“I sincerely apologise for causing trouble for many people again,” said Mr Suga, who earlier had pledged to do his utmost to prevent a third emergency.
This latest state of emergency comes only a month after an earlier emergency ended in the Tokyo area.
Experts, municipal leaders call for stronger prevention measures
Japan, which has had about half a million cases and 10,000 deaths, has not enforced lockdowns.
Mask-wearing, staying home and other COVID-safe measures for the public remain non-mandatory, and experts worry if they will be followed.
The state of emergency now allows prefectural governors to issue binding orders for businesses to shorten hours or close in exchange for daily compensation of up to 200,000 yen ($2,393), while imposing fines of up to 300,000 yen ($3,589) for violators.
There are also shutdown requirements for bars, department stores, shopping centres, theme parks, theatres and museums.
Schools will stay open, but universities are asked to return to online classes.
But people are becoming impatient and less cooperative and have largely ignored the ongoing measures as infections have accelerated.
This has prompted experts and local leaders to urgently call for tougher steps.
Osaka Governor Hirofumi Yoshimura, who on Tuesday requested the emergency, said the semi-emergency measures were not working and hospitals were overflowing with patients.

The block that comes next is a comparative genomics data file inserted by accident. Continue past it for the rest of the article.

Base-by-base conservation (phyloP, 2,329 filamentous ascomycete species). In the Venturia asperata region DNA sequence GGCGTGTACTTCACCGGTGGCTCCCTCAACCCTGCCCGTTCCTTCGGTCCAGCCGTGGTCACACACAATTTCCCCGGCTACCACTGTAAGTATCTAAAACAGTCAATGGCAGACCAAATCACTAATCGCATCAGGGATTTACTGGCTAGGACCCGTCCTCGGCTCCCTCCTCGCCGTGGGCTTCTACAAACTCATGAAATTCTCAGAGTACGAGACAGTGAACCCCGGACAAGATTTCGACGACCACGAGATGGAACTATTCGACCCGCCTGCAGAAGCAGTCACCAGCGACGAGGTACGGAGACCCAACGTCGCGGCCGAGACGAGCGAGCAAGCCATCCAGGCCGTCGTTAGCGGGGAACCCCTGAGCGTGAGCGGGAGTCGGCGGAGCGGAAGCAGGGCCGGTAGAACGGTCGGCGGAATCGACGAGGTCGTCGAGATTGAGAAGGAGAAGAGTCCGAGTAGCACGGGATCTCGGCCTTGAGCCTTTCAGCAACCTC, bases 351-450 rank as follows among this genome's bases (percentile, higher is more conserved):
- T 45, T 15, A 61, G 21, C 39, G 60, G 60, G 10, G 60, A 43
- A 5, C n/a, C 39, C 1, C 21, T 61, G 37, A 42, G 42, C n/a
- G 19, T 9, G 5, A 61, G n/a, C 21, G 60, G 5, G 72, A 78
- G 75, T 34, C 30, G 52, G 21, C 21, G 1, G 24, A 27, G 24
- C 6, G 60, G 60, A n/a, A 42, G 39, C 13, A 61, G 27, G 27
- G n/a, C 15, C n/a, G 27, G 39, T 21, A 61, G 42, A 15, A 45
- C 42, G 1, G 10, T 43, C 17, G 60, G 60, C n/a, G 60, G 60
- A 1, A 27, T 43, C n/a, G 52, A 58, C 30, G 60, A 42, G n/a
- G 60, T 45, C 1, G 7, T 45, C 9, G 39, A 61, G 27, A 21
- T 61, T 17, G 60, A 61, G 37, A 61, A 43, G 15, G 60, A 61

COVID-19 treatment is largely limited to a handful of public-run hospitals, while many small private institutions are not assisting or even prepared to mobilise for infectious diseases.
Mr Suga said he would ensure enough vaccines are delivered to local municipalities so all of the country’s 36 million senior citizens can receive their second shots by the end of July — a month behind an earlier schedule.
Suga says IOC is the reason why the Olympics is still going ahead
The May 11 deadline for the latest round of emergency measures occurs ahead of an expected visit by International Olympic Committee President Thomas Bach, triggering speculation that the government is prioritsing the Olympic schedule over people’s health.
Mr Suga said Japan had no choice but to follow the IOC decision to hold the games.
“The IOC has the authority to decide and the IOC has already decided to hold the Tokyo Olympics,” Mr Suga said.
“We aim to hold the games while taking strong measures to protect people’s lives from the further spread of infections.”
Mr Suga has been reluctant to hurt the already pandemic-damaged economy and faced criticism for being slow to take virus measures.